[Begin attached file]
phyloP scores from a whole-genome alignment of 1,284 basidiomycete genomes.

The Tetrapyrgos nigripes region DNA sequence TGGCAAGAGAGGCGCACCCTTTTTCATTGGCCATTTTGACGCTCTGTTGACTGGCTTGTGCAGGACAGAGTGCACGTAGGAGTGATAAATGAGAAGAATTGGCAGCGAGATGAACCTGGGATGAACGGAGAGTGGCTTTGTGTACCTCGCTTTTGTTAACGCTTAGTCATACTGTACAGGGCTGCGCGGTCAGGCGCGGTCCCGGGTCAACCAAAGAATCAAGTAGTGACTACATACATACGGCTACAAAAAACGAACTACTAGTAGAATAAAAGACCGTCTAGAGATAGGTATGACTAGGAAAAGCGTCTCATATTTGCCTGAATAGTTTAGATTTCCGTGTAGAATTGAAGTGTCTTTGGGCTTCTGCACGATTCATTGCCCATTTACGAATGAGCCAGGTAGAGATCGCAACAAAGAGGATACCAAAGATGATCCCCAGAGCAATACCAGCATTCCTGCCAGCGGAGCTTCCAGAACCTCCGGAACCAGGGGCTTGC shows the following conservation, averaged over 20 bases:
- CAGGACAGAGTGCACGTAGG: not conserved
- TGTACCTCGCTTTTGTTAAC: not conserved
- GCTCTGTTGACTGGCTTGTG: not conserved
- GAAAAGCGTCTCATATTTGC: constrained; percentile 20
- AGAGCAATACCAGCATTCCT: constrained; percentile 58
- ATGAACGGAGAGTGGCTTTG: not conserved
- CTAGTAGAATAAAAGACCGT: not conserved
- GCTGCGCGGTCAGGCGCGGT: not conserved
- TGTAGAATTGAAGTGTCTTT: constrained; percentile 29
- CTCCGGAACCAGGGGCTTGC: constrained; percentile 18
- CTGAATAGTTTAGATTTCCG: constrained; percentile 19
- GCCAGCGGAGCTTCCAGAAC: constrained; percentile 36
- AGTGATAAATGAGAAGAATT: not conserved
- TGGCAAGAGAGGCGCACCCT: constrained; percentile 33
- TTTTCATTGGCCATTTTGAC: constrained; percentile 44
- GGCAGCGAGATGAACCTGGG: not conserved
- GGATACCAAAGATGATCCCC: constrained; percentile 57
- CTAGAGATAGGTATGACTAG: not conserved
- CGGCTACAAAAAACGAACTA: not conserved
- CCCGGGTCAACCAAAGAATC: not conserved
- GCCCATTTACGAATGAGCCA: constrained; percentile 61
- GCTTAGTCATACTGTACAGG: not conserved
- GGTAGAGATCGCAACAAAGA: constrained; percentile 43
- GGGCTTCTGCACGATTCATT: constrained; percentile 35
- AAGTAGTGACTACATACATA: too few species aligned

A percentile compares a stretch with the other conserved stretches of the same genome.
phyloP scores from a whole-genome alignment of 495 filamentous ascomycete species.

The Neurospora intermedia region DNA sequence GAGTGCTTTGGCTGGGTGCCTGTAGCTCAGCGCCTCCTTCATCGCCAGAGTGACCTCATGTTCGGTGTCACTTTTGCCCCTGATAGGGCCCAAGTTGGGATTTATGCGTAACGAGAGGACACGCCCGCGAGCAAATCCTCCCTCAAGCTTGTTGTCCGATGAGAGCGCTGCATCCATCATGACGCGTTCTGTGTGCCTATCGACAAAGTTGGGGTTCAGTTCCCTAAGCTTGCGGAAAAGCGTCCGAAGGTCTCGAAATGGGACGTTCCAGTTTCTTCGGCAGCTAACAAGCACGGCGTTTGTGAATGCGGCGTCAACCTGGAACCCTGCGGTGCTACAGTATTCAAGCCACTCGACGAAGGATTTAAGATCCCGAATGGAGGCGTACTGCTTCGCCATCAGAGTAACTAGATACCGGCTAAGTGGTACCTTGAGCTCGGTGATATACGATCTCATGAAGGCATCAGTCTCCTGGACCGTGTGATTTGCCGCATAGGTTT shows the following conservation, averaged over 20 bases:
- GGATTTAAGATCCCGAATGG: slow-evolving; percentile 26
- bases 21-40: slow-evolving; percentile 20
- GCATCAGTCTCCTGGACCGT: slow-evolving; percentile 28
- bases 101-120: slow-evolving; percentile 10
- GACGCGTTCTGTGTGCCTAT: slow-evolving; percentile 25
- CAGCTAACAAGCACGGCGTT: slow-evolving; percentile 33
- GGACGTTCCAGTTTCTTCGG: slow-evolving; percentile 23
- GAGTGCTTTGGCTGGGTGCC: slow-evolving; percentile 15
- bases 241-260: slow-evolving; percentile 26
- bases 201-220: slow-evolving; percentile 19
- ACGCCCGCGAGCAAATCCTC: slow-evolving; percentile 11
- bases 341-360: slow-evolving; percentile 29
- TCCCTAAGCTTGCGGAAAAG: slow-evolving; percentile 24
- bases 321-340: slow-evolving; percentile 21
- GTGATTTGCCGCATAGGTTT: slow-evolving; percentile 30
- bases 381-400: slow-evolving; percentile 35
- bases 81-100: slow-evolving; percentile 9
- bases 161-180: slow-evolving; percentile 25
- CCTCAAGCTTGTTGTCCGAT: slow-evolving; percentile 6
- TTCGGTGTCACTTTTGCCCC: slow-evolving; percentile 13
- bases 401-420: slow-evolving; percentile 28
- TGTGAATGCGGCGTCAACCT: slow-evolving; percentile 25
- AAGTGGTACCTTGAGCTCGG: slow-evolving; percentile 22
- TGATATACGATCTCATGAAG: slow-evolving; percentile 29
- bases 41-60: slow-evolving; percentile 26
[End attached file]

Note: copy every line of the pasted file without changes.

phyloP scores from a whole-genome alignment of 1,284 basidiomycete genomes.

The Tetrapyrgos nigripes region DNA sequence TGGCAAGAGAGGCGCACCCTTTTTCATTGGCCATTTTGACGCTCTGTTGACTGGCTTGTGCAGGACAGAGTGCACGTAGGAGTGATAAATGAGAAGAATTGGCAGCGAGATGAACCTGGGATGAACGGAGAGTGGCTTTGTGTACCTCGCTTTTGTTAACGCTTAGTCATACTGTACAGGGCTGCGCGGTCAGGCGCGGTCCCGGGTCAACCAAAGAATCAAGTAGTGACTACATACATACGGCTACAAAAAACGAACTACTAGTAGAATAAAAGACCGTCTAGAGATAGGTATGACTAGGAAAAGCGTCTCATATTTGCCTGAATAGTTTAGATTTCCGTGTAGAATTGAAGTGTCTTTGGGCTTCTGCACGATTCATTGCCCATTTACGAATGAGCCAGGTAGAGATCGCAACAAAGAGGATACCAAAGATGATCCCCAGAGCAATACCAGCATTCCTGCCAGCGGAGCTTCCAGAACCTCCGGAACCAGGGGCTTGC shows the following conservation, averaged over 20 bases:
- CAGGACAGAGTGCACGTAGG: not conserved
- TGTACCTCGCTTTTGTTAAC: not conserved
- GCTCTGTTGACTGGCTTGTG: not conserved
- GAAAAGCGTCTCATATTTGC: constrained; percentile 20
- AGAGCAATACCAGCATTCCT: constrained; percentile 58
- ATGAACGGAGAGTGGCTTTG: not conserved
- CTAGTAGAATAAAAGACCGT: not conserved
- GCTGCGCGGTCAGGCGCGGT: not conserved
- TGTAGAATTGAAGTGTCTTT: constrained; percentile 29
- CTCCGGAACCAGGGGCTTGC: constrained; percentile 18
- CTGAATAGTTTAGATTTCCG: constrained; percentile 19
- GCCAGCGGAGCTTCCAGAAC: constrained; percentile 36
- AGTGATAAATGAGAAGAATT: not conserved
- TGGCAAGAGAGGCGCACCCT: constrained; percentile 33
- TTTTCATTGGCCATTTTGAC: constrained; percentile 44
- GGCAGCGAGATGAACCTGGG: not conserved
- GGATACCAAAGATGATCCCC: constrained; percentile 57
- CTAGAGATAGGTATGACTAG: not conserved
- CGGCTACAAAAAACGAACTA: not conserved
- CCCGGGTCAACCAAAGAATC: not conserved
- GCCCATTTACGAATGAGCCA: constrained; percentile 61
- GCTTAGTCATACTGTACAGG: not conserved
- GGTAGAGATCGCAACAAAGA: constrained; percentile 43
- GGGCTTCTGCACGATTCATT: constrained; percentile 35
- AAGTAGTGACTACATACATA: too few species aligned

A percentile compares a stretch with the other conserved stretches of the same genome.
phyloP scores from a whole-genome alignment of 495 filamentous ascomycete species.

The Neurospora intermedia region DNA sequence GAGTGCTTTGGCTGGGTGCCTGTAGCTCAGCGCCTCCTTCATCGCCAGAGTGACCTCATGTTCGGTGTCACTTTTGCCCCTGATAGGGCCCAAGTTGGGATTTATGCGTAACGAGAGGACACGCCCGCGAGCAAATCCTCCCTCAAGCTTGTTGTCCGATGAGAGCGCTGCATCCATCATGACGCGTTCTGTGTGCCTATCGACAAAGTTGGGGTTCAGTTCCCTAAGCTTGCGGAAAAGCGTCCGAAGGTCTCGAAATGGGACGTTCCAGTTTCTTCGGCAGCTAACAAGCACGGCGTTTGTGAATGCGGCGTCAACCTGGAACCCTGCGGTGCTACAGTATTCAAGCCACTCGACGAAGGATTTAAGATCCCGAATGGAGGCGTACTGCTTCGCCATCAGAGTAACTAGATACCGGCTAAGTGGTACCTTGAGCTCGGTGATATACGATCTCATGAAGGCATCAGTCTCCTGGACCGTGTGATTTGCCGCATAGGTTT shows the following conservation, averaged over 20 bases:
- GGATTTAAGATCCCGAATGG: slow-evolving; percentile 26
- bases 21-40: slow-evolving; percentile 20
- GCATCAGTCTCCTGGACCGT: slow-evolving; percentile 28
- bases 101-120: slow-evolving; percentile 10
- GACGCGTTCTGTGTGCCTAT: slow-evolving; percentile 25
- CAGCTAACAAGCACGGCGTT: slow-evolving; percentile 33
- GGACGTTCCAGTTTCTTCGG: slow-evolving; percentile 23
- GAGTGCTTTGGCTGGGTGCC: slow-evolving; percentile 15
- bases 241-260: slow-evolving; percentile 26
- bases 201-220: slow-evolving; percentile 19
- ACGCCCGCGAGCAAATCCTC: slow-evolving; percentile 11
- bases 341-360: slow-evolving; percentile 29
- TCCCTAAGCTTGCGGAAAAG: slow-evolving; percentile 24
- bases 321-340: slow-evolving; percentile 21
- GTGATTTGCCGCATAGGTTT: slow-evolving; percentile 30
- bases 381-400: slow-evolving; percentile 35
- bases 81-100: slow-evolving; percentile 9
- bases 161-180: slow-evolving; percentile 25
- CCTCAAGCTTGTTGTCCGAT: slow-evolving; percentile 6
- TTCGGTGTCACTTTTGCCCC: slow-evolving; percentile 13
- bases 401-420: slow-evolving; percentile 28
- TGTGAATGCGGCGTCAACCT: slow-evolving; percentile 25
- AAGTGGTACCTTGAGCTCGG: slow-evolving; percentile 22
- TGATATACGATCTCATGAAG: slow-evolving; percentile 29
- bases 41-60: slow-evolving; percentile 26